Electrifying tale of Palestinian poet not to be missed

Amer Hlehel in Taha.

Amer Hlehel in Taha.

By Amer Hlehel, Arts Centre Melbourne, until July 14

The “Big World, Up Close” series at Melbourne’s Arts Centre showcases intimate theatre from all over the globe, and this season kicks off with a piercing tour de force from Palestinian actor Amer Hlehel.

Taha tells the story of celebrated Palestinian poet Taha Muhammad Ali, weaving biography and poetry into a vital, humorous and moving account that embeds the political in the personal.

Through his subject, Hlehel puts a human face on Palestinian dispossession, suffering and flight, and embodies his people’s resilience and zest for life. It’s compulsory viewing for anyone who’s a bit vague on the troubled history of Palestine, or indeed anyone who loves poetry. But beyond its instructive quality and moral purpose, it’s a joy to watch acting of such skill and sustained emotional intensity.

Hlehel is an extraordinary performer.

Hlehel is an extraordinary performer.

The show begins with death and new life juxtaposed. Taha’s parents had several children called Taha before him; all died in infancy. Following the elaborate formulas of Arabic storytelling, the parents seek help from a healer. They change the baby’s name (and the mother’s) in case God disapproves. Nothing works, and the babies keep dying until the parents abandon all hope.

Only then does Taha arrive in the world.

Born in the village of Saffuriya in Galilee, Taha discovered poetry as a boy but became a merchant to support his family. The daily rhythms of life in Saffuriya are more vivid and tangible to the imagination for knowing it will all be destroyed.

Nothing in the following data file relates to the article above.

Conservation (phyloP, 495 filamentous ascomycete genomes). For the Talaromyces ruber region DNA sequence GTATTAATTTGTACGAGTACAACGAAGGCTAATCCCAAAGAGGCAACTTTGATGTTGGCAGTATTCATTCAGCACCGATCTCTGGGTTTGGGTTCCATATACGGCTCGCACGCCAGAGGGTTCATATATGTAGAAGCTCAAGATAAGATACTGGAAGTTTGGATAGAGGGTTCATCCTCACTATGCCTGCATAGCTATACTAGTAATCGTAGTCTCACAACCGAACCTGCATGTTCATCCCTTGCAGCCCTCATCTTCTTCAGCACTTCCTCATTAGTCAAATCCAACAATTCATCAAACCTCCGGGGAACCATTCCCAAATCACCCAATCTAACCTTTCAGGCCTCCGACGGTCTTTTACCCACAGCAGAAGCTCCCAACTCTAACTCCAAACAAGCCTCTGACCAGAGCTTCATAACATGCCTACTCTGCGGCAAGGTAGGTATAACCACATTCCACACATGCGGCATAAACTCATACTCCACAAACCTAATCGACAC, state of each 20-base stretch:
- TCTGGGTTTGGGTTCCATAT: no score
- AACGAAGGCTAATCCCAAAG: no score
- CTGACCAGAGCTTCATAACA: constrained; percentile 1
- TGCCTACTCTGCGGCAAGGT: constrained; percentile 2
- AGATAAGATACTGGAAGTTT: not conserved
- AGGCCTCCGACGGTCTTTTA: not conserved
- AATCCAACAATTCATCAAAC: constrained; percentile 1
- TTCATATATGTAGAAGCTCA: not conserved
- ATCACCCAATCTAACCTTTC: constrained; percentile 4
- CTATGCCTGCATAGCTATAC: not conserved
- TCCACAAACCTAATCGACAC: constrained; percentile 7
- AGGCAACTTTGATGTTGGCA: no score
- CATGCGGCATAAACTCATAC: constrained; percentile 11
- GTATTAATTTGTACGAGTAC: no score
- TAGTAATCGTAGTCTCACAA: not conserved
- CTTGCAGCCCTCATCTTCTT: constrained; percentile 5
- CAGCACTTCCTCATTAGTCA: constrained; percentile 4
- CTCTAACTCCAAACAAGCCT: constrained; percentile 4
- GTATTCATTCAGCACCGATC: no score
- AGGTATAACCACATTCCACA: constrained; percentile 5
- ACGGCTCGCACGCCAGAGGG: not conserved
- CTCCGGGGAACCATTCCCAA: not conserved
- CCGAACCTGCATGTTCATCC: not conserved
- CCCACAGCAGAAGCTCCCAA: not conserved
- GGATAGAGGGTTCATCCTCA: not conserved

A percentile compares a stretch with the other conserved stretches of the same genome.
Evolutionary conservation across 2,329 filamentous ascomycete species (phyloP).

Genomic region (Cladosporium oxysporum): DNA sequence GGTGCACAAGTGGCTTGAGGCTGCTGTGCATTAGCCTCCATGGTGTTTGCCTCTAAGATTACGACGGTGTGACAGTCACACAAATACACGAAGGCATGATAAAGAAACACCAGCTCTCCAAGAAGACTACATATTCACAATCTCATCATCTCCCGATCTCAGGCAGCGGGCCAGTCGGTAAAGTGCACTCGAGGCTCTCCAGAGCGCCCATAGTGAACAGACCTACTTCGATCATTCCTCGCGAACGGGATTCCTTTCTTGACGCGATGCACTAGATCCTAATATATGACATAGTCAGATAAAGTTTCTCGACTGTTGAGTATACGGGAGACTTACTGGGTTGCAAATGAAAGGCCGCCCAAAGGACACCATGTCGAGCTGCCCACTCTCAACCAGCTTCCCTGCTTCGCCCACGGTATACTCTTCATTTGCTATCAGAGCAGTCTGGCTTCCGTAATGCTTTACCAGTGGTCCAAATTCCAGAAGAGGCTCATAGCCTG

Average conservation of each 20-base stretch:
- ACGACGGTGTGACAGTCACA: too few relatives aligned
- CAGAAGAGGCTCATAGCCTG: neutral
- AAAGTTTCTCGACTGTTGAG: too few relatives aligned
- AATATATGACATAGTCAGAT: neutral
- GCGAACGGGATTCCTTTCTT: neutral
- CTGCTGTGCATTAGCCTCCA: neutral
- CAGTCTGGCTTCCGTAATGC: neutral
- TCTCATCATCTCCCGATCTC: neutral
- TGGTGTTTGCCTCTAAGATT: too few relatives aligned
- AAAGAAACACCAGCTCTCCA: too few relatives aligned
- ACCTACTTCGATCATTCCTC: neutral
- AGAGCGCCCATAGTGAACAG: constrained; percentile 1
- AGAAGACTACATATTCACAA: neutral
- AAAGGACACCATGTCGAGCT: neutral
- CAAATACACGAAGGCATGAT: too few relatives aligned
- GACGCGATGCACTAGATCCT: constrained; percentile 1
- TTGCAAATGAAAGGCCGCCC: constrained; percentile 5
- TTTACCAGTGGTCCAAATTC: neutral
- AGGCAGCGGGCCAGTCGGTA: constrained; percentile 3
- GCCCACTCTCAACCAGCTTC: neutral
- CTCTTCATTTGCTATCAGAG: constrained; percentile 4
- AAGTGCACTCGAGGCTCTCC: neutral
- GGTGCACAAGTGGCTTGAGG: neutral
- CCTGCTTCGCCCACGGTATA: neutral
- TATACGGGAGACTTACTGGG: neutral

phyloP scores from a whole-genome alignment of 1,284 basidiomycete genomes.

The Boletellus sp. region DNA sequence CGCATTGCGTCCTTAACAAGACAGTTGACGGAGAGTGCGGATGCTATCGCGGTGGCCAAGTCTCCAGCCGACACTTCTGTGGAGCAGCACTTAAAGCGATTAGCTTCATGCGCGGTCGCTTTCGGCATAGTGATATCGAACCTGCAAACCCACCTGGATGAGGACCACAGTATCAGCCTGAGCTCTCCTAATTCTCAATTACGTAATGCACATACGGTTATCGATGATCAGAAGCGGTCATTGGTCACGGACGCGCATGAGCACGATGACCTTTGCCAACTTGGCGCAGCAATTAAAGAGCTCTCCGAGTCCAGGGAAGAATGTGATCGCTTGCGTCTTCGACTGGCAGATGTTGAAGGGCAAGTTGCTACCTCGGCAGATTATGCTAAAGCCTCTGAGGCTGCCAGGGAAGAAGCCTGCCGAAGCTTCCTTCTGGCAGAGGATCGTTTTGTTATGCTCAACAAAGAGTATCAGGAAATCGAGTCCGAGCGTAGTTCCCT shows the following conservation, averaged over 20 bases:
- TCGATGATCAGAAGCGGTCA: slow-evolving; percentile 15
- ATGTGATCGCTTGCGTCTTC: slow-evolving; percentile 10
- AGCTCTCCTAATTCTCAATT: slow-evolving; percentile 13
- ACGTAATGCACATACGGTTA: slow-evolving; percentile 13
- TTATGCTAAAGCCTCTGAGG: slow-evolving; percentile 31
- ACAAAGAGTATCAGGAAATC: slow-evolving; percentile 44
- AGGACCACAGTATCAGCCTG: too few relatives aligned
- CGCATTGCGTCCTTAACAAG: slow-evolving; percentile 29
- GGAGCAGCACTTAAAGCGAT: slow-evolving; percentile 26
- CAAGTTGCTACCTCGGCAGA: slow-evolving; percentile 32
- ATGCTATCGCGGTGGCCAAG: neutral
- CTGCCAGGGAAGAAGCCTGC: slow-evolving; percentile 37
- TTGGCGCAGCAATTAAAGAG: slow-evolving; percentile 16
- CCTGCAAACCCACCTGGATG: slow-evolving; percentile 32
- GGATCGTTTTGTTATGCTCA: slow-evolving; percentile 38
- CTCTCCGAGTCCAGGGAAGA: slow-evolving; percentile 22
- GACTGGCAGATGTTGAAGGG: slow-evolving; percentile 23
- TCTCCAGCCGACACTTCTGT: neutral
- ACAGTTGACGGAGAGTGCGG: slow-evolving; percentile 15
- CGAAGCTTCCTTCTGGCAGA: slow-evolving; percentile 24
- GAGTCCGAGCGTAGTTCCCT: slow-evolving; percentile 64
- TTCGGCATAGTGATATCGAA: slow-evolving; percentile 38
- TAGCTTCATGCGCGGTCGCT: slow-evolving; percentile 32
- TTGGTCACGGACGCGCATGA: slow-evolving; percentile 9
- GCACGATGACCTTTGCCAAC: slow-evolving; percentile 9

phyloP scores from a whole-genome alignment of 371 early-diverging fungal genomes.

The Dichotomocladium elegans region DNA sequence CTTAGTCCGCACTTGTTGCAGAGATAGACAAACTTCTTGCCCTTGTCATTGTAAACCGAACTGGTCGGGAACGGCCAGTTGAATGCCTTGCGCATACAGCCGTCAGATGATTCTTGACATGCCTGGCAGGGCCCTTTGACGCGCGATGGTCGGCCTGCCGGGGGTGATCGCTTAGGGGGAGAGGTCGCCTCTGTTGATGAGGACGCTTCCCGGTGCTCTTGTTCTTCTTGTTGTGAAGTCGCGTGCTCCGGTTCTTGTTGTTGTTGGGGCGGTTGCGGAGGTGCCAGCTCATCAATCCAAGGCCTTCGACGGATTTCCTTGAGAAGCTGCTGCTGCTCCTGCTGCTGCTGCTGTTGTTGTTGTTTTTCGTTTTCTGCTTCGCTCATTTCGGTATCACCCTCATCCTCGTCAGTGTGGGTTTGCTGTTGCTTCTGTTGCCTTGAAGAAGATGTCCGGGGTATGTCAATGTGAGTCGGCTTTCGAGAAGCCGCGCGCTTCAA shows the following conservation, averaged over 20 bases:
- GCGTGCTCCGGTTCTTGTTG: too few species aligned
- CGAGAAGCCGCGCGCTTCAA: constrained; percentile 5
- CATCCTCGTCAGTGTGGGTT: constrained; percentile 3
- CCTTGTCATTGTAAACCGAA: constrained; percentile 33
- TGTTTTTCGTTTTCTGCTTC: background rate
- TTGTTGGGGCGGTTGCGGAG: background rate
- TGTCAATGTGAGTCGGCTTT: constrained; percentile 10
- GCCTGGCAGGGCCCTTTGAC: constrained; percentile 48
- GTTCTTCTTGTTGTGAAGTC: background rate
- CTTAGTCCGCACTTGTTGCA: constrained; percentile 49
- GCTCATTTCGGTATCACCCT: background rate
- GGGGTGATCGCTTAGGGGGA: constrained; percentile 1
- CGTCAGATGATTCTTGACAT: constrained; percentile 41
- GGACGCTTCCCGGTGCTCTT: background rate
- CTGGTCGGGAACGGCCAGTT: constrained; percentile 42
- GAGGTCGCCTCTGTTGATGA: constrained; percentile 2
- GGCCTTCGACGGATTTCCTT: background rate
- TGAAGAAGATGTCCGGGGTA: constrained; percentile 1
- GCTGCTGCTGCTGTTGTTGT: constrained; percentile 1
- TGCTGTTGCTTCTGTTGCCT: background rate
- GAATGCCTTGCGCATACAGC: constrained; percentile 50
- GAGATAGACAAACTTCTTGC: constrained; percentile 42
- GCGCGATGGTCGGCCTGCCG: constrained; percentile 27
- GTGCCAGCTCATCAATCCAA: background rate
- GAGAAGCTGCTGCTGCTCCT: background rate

… the kind of electrifying, immersive experience that theatre people live for. Don’t miss it.

Danger, loss and heartbreaking events multiply: the horror of being bombed from the sky, the squalor and deprivation of a refugee camp in Lebanon, the shock at being told Saffuriya has been commandeered by the Israeli military and they cannot return home.

Taha is forcibly separated from his beloved and exiled from the land he was born to. Yet the voice never loses its humility and self-deprecating humour – there’s a terrifically funny anecdote about reading poems at a writer’s conference in London – and the poetry itself steps in when the freight of emotion seems too much to bear.

And what poems! After listening to Revenge, how it weaves simple expression into complex thought, or tempers rage at injustice with the wisdom of love, you’ll want to read everything Taha wrote.

Hlehel is an extraordinary performer, and I’m not surprised his powerful solo show is touring internationally. It’s the kind of electrifying, immersive experience that theatre people live for. Don’t miss it.

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